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Effects of pharmacists’ interventions on appropriateness of prescribing for elderly and exploration of a possible correlation between scores for appropriateness and clinical outcomes: analyses from a randomized controlled trial
Uppsala University, Disciplinary Domain of Medicine and Pharmacy, Faculty of Pharmacy, Department of Pharmaceutical Biosciences.
Uppsala University, Disciplinary Domain of Medicine and Pharmacy, Faculty of Medicine, Department of Medical Sciences. (the Hospital Pharmacy, Uppsala University Hospital, Uppsala, Sweden)
Uppsala University, Disciplinary Domain of Medicine and Pharmacy, Faculty of Medicine, Department of Medical Sciences, Clinical pharmacogenomics and osteoporosis.
Uppsala University, Disciplinary Domain of Medicine and Pharmacy, Faculty of Medicine, Department of Medical Sciences.
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(English)Manuscript (preprint) (Other academic)
Abstract [en]

Background:

Inappropriate prescribing can cause substantial morbidity and represents a clinical and economic burden for patients and society. Appropriateness of prescribing can be assessed by various measures and screening tools, however, for a tool to be valid there should be casual links to important clinical health outcomes. The aim of this study was to investigate the effect of a pharmacist intervention on appropriateness of prescribing, and to explore the relationship between these results and clinical health outcomes defined as re-visits to hospital.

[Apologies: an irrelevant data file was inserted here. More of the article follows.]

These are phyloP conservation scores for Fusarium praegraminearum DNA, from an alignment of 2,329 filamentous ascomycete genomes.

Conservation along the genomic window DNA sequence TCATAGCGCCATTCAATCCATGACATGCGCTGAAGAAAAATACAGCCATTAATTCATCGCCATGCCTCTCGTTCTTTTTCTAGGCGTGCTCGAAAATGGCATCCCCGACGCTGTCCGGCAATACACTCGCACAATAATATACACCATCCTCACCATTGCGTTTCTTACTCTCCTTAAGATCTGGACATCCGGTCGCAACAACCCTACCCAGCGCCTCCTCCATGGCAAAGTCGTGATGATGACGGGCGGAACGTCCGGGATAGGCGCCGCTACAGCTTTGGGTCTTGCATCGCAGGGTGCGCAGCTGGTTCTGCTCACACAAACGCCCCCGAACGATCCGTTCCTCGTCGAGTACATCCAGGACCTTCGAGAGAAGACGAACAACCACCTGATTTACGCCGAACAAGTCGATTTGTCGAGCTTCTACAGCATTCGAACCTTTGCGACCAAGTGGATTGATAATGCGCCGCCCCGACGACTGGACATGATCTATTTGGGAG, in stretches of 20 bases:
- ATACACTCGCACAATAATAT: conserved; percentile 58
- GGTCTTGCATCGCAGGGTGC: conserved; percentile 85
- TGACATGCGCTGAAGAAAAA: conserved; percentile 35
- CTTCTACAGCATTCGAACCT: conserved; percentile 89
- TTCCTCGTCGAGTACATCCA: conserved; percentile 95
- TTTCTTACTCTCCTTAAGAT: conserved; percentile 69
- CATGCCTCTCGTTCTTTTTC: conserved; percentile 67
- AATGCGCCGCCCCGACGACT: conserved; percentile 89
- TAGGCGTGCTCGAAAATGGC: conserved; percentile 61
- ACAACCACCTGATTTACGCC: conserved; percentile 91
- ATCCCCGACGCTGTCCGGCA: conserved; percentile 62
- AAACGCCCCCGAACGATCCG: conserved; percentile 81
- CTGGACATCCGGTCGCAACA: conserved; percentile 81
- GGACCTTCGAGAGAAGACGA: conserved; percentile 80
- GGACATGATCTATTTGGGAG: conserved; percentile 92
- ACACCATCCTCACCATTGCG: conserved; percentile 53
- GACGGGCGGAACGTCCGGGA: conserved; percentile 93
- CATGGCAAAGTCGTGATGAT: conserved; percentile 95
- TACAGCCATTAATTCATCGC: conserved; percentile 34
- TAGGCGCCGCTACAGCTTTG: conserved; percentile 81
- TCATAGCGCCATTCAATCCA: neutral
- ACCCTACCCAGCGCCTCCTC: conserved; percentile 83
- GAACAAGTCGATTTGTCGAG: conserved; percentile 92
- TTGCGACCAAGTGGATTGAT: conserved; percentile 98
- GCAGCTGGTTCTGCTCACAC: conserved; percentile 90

Methods:

The study population from a previous randomized controlled study, in which the effects of a comprehensive pharmacist intervention on re-hospitalisation was investigated, was used. The criteria from the validated instruments STOPP, START and MAI were applied retrospectively to the study patients (368 patients; intervention group n=182, control group n=186). The quality assessments were done on admission and at discharge to detect differences over time between the control- and the intervention group. Hospital care consumption one year after admission was recorded and the correlation between scores for appropriateness, as well as number of drugs at discharge, and hospital visits was analysed.

Results: